We last saw Captain Halley on July 11, 1699 when he moored his ship Paramore at Deptford and brought his first voyage as master and commander to a close: but what has he been getting up to since then?
He kept no diary and so we must look for him in other documents, such as correspondence and minutes, and though these don’t offer any glimpses of his domestic life, it’s surely not too fanciful to picture him entertaining his wife Mary and daughters, Margaret and Catharine, with seafaring tales, and getting to know his three-month-old son.
We do see him at several meetings of his erstwhile employer, the Royal Society; he didn’t make the meeting held the day after he arrived at Deptford but he was there a week later on July 19 when he entertained the Fellows by showing a “Branch of a Barbados fig tree, which having many nerves or long fibres, which falling downwards, hang so yt they touch ye Ground, where they take root, and so grow up again”. 
He followed this up at the next meeting by presenting “part of a viviparous plant as he called it, which grows by the salt water side, called [?]Guapaiaira ye Mangrave; Dr Sloane said it is mentioned and figured in ye Hortus Malabaricus.” 
He seems not to have attended the August 2 meeting but on August 9 he was back again with another specimen, this time showing the seed of his “viviparous plant” (a mangrove brought back from Brazil) and Hans Sloane again informed the Fellows that it was “very well described and figured in ye hortus Malabaricus.” 
On the 16 August, Halley enlivened the final meeting before the summer recess by showing “Several Variations of the Needle he had observed in his Voyage, set out in a Sea chart, as also he shewed yt Brazile was ill placed in ye common Maps, and he shewed some Barnacles, which he observed to be of quick growth.” 
Robert Hooke’s diary had ended by this date and so we have no recorded sightings of Halley in London coffeehouses, but it’s a safe bet that he spent time there, hearing the news and catching up with his friends – and perhaps passing round his botanical exotica.
He was apparently spoken of in wider London society as Narcissus Luttrell mentions his voyage and the court martial of his Lieutenant, though Luttrell’s account is largely erroneous, wrongly reporting the crew were minded to turn pirate and that Harrison was declared “uncapable for ever of serving his majestie by sea or land”, when Harrison was actually found not guilty. 
But Halley is most visible in the Admiralty records, where we learn he attended the Lords of the Admiralty on July 21 to ask that he “may be a second time sent out, for the perfecting his designe of discovering the variation of the Compass” and that their Lordships were “inclinable to allow [it]”, given the “good that may thereby accrue to ye Publique”.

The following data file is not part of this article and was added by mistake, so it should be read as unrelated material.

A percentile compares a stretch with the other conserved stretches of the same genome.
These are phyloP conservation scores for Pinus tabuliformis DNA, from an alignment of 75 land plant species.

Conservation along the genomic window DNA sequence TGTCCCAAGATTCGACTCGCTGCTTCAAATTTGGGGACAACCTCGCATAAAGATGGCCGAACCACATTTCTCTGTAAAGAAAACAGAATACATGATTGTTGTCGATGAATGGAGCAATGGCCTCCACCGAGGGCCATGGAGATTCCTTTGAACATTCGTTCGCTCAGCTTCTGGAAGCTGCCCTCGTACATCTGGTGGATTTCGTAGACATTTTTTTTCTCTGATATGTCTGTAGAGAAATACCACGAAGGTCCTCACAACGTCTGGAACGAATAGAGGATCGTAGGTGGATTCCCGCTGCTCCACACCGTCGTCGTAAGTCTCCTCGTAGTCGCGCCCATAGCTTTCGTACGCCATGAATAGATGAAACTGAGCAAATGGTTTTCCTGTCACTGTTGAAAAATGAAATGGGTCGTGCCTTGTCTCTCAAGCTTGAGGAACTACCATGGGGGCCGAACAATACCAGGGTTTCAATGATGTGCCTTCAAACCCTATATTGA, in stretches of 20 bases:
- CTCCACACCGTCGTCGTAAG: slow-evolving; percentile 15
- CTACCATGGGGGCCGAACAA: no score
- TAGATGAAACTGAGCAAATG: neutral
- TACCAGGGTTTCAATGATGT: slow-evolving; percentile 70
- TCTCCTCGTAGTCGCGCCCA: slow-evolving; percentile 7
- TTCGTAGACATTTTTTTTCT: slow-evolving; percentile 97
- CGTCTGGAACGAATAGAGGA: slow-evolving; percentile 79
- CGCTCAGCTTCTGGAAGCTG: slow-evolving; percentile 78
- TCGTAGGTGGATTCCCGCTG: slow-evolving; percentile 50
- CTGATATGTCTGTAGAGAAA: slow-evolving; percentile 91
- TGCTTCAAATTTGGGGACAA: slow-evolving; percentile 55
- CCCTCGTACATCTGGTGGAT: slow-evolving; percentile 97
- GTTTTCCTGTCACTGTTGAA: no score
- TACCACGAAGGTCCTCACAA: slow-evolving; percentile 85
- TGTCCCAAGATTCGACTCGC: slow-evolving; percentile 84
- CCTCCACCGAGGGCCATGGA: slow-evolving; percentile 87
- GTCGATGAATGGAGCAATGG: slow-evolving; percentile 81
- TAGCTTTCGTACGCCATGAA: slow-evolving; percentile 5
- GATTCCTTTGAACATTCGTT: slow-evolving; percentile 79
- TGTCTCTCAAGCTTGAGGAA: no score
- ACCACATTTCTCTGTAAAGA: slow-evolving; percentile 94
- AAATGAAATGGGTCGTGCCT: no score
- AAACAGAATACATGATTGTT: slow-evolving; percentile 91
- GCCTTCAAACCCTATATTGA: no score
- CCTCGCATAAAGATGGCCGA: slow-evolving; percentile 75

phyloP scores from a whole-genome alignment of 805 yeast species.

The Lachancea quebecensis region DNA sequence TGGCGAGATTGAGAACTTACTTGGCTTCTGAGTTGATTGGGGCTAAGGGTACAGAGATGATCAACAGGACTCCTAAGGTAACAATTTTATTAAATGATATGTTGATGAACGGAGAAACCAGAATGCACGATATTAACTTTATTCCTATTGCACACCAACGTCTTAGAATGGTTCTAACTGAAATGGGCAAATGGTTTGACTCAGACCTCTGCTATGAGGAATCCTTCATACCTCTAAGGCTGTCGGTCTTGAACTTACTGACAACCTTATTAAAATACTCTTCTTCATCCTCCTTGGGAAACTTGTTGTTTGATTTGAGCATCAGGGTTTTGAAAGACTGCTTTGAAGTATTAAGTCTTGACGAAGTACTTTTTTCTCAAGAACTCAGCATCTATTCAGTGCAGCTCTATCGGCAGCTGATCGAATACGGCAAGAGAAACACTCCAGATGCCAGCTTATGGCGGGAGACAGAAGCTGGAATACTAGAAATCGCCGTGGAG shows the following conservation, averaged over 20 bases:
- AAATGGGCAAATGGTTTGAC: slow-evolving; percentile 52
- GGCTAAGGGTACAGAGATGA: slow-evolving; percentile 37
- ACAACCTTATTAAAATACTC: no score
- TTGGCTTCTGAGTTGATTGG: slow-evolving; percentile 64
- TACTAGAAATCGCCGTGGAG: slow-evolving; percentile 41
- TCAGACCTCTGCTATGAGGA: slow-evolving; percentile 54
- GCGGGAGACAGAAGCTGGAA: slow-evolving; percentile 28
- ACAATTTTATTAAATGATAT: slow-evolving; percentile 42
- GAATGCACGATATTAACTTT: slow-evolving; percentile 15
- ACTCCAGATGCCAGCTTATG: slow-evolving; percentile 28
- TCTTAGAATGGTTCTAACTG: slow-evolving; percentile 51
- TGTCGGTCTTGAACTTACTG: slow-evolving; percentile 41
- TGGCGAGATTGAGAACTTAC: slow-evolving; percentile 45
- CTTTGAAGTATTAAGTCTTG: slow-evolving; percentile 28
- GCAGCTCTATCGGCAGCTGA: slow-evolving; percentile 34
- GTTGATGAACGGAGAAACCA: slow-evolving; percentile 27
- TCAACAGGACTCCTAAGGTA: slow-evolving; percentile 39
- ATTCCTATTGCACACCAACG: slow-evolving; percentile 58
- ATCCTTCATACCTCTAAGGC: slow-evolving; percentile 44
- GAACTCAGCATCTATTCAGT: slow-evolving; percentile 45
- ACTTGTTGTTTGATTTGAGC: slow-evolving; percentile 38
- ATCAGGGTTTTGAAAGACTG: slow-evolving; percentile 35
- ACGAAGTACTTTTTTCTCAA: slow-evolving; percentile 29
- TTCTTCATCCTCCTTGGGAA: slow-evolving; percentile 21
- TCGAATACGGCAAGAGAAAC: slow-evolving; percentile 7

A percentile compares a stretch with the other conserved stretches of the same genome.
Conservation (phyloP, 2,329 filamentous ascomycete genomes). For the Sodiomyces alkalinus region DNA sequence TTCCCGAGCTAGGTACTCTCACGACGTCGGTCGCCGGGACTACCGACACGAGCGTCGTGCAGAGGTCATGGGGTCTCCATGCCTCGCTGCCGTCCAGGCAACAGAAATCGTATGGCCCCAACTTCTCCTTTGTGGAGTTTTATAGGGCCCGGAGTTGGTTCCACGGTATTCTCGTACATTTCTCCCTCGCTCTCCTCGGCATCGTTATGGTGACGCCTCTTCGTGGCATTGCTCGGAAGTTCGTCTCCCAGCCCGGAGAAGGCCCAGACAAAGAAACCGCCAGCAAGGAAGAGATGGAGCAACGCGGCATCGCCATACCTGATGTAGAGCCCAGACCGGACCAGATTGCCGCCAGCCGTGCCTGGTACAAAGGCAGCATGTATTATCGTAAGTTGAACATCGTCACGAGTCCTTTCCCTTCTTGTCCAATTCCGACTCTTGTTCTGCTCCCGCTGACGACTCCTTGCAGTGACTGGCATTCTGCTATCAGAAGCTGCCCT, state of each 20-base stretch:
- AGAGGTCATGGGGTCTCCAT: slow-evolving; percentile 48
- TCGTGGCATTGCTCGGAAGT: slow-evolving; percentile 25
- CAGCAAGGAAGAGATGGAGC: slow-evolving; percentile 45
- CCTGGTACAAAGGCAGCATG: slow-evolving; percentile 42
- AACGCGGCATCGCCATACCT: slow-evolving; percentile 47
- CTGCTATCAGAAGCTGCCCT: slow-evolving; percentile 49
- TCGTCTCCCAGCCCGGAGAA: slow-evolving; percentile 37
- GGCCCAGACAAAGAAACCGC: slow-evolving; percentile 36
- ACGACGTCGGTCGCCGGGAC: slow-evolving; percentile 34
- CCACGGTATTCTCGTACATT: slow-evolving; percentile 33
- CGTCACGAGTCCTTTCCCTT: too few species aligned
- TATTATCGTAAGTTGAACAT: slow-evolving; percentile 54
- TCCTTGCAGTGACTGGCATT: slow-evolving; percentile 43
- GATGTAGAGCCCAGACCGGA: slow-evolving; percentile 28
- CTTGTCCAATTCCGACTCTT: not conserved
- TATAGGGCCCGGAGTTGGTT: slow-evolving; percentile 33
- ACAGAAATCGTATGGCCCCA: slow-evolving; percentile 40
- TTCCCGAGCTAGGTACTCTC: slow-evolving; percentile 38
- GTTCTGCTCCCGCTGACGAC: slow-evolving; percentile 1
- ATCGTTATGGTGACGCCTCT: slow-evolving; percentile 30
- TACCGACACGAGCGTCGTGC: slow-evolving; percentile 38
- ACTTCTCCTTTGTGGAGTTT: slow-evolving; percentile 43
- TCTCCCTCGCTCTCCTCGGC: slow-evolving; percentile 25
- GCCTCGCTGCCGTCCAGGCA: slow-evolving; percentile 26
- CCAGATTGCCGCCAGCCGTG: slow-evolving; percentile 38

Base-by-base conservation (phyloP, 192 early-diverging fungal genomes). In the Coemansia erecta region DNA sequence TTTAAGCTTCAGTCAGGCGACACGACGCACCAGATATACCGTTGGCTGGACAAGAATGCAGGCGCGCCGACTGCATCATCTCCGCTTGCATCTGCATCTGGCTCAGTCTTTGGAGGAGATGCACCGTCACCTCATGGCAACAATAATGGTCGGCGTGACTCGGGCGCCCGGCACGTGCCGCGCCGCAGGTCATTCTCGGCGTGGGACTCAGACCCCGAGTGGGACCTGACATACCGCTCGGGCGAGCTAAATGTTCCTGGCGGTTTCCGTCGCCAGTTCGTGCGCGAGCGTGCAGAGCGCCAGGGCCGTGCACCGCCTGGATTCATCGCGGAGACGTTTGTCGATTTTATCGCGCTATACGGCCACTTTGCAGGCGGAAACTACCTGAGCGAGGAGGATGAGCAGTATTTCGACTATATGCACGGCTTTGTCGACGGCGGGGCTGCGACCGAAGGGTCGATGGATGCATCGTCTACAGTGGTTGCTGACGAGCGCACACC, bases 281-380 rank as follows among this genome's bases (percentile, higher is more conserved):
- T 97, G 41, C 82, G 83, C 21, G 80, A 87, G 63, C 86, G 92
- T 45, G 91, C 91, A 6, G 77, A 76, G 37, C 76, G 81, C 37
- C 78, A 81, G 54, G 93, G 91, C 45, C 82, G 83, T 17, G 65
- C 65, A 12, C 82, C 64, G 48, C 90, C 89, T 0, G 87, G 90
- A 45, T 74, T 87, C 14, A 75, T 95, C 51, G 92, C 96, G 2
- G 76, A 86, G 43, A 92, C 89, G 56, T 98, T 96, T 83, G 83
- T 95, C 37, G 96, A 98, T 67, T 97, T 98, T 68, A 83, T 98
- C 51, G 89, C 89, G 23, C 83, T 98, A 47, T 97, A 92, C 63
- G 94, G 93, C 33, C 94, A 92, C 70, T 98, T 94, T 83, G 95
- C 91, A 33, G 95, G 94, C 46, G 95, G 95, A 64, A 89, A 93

There was evidently some (unjust?) criticism of Halley by their Lordships after Harrison was found not guilty at the court martial, and so you might think that Halley would have been happy just to secure a second commission – but he went on to complain about the sailing qualities of the Paramore and ask for another ship!
The Admiralty ordered Deptford to survey the Paramore and report on her condition, and the dockyard advised that they could make alterations to settle her more in the water and help find her trim and then “here is noe Vessell … more fitting then she is for that Service”. 
So whatever Halley’s wishes, he’s not to be parted from his Paramore just yet.
UPDATE AUG 2017: BOTANICAL SPECIMENS FROM HALLEY’S VOYAGE
Sometime after I published this post in August 2013, I came across a reference in one of James Petiver’s catalogues to plants that had been given to him by Halley and the ship’s surgeon, George Alfrey – and it occurred to me that if these specimens had gone into Petiver’s collection, and that collection later went into the Sloane collection, which in turn formed the founding collection of the British Museum, then these specimens might yet be extant.
Sloane’s natural history collections are now held at the Natural History Museum, and on the advice of Dr Anna Marie Roos (@roos_annamarie), I contacted Dr Charlie Jarvis, who very kindly spent an hour in July 2015 showing me the relevant specimens in one of the Petiver-Sloane albums. Most of the specimens have only a botanical name attached, but one or two also have a date and location and so can be assigned to either the first or the second voyage. The specimen I’m showing here was collected by Dr Alfrey in Brazil in March 169 on the first voyage, and is described as a “Mangle [mangrove] Brasile”. There is rather more to be said about collecting activities on the voyages, and I may write about that elsewhere in future – but for now I offer this specimen of a Brazilian mangrove (with apologies for the poor photo!).
 Royal Society, JBO/10, pp 139-140
 Ibid, p 141. The Hortus Malabaricus is well worth a look: here’s a short introduction to the work, with a selection of illustrations
 Ibid, p 143
 Ibid, p 145
 Narcissus Luttrell, A Brief Historical Relation of State Affairs, Vol IV, pp 532 & 538
 National Archives, ADM 2/397, pp 153-4
 National Archives, ADM 106/3292, f.100v